How would you like to talk over a laser beam? In about 15 minutes you can set up your own laser communication system, using cheap laser pen pointers and a few parts from Radio Shack.
For the transmitter you will need:
A laser pen pointer. You can get one for $10 from our catalog.
A battery holder that holds the same number of batteries as the laser pointer (often 3 cells). The batteries can be any size, but they must be the same voltage as the laser batteries. You may need to get one that holds two cells, and another that holds one cell, and wire them together in series. Radio Shack has a decent selection.
A transistor radio. Later we will use a microphone and an amplifier (Radio Shack #33-1067 and #277-1008), but at first we will send your favorite radio station over the laser beam.
An earphone jack that will fit your transistor radio (Radio Shack #42-2434).
A transformer of the type known as an audio output transformer. It consists of an 8 ohm coil and a 1000 ohm coil. The one I used is the Radio Shack #273-1380. We now carry them in our catalog.
Some clip leads (wires with alligator clips on the ends) to put it all together. At least one of the clip leads should be the type with a long slender point (Radio Shack #278-016, #270-372, or #270-334), to connect to the inside of the laser pointer. You can substitute regular wire and solder if you like, but the clip leads are fast and simple. Radio Shack has a wide selection of clip leads (such as ##270-378).
A two-lead bicolor light emitting diode, to protect the laser from high voltage spikes.
For the receiver you will need:
A small solar cell (such as Radio Shack #276-124). You may have to solder your own wires to it if it doesn’t come with wires attached.
A microphone jack that will fit the phono input of your stereo (Radio Shack #42-2434 or ##42-2457). Instead of a stereo, you can use the small amplifiers that Radio Shack sells (#277-1008).
It may be hard to find a battery holder that holds three batteries. You can use two battery holders (one that holds two batteries, and one that holds a single battery) and connect them in series.
Remove any batteries from the laser.
Connect a clip lead to the inside of the laser pointer where the battery touched. Usually there is a small spring to which you can attach the clip lead. The other end of the battery usually connects to the case of the laser. Since there are many different styles of laser pointer, you may have to experiment with clip lead placement to get the laser to work with the new external battery pack. You may also have to hold down the laser’s push button switch by wrapping a rubber band or some wire around it. Test the connection before you attach the transformer, to make sure the laser works with the new battery pack. If it doesn’t light, try reversing the battery. Battery reversal will not harm the laser.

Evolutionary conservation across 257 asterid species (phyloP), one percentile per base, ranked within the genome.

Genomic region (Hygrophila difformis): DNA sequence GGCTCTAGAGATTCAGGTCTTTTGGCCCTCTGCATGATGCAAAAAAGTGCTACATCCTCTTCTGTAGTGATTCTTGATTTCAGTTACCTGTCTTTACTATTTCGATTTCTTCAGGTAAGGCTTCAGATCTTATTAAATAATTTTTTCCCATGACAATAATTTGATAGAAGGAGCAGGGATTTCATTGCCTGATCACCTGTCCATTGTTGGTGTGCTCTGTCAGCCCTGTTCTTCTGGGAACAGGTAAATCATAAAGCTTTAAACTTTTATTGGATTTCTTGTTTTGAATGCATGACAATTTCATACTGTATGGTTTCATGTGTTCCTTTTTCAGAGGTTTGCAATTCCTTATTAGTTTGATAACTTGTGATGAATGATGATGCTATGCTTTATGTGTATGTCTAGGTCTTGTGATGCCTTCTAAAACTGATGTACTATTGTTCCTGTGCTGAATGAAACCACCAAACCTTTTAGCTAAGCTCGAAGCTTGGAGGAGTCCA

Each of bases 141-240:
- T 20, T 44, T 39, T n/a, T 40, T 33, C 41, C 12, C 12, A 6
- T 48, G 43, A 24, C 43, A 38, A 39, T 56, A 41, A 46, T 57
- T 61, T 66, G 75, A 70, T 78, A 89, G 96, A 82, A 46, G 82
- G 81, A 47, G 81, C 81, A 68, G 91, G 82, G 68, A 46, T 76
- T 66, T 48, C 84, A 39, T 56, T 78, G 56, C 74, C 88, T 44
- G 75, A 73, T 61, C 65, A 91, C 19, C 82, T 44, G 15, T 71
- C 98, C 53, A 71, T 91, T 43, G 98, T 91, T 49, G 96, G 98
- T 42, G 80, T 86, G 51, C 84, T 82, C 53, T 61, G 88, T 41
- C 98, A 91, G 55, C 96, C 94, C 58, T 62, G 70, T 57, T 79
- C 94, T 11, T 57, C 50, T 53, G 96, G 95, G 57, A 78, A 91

Connect the 1,000 ohm side of the transformer between the battery and the laser. The 1,000 ohm side of the transformer has three wires coming from it. We only use the outside two wires. The inside wire is called a center tap and we do not use it in this circuit.
Connect the bicolor light emitting diode to the two outside wires of the transformer on the 1,000 ohm side. We are using this part (the bicolor LED) as a protection device to prevent the laser from getting high voltage spikes from the transformer. We didn’t need to do this with the old-style lasers that had protection circuits built into them, but there are a lot of lasers being sold lately that have no protection, and need the bicolor LED to absorb any extra high voltage the transformer may produce when it is connected or disconnected. If you see the LED flash when you connect the battery, you will be seeing it absorb a high voltage spike that might have otherwise damaged the laser.
Test the laser by attaching the battery. The laser should operate normally at this point.
Connect the earphone jack to the 8 ohm side of the transformer. The schematic of the transmitter looks like the picture:
The transformer modulates the power going to the laser. The signal from the radio is added to and subtracted from the battery power, and the laser gets brighter and dimmer along with the volume of the music or voice in the signal.
The receiver is the simplest part. You simply connect the solar cell to the microphone jack, and plug it into the amplifier or stereo phono input. It does not matter which way the wires are connected to the solar cell.
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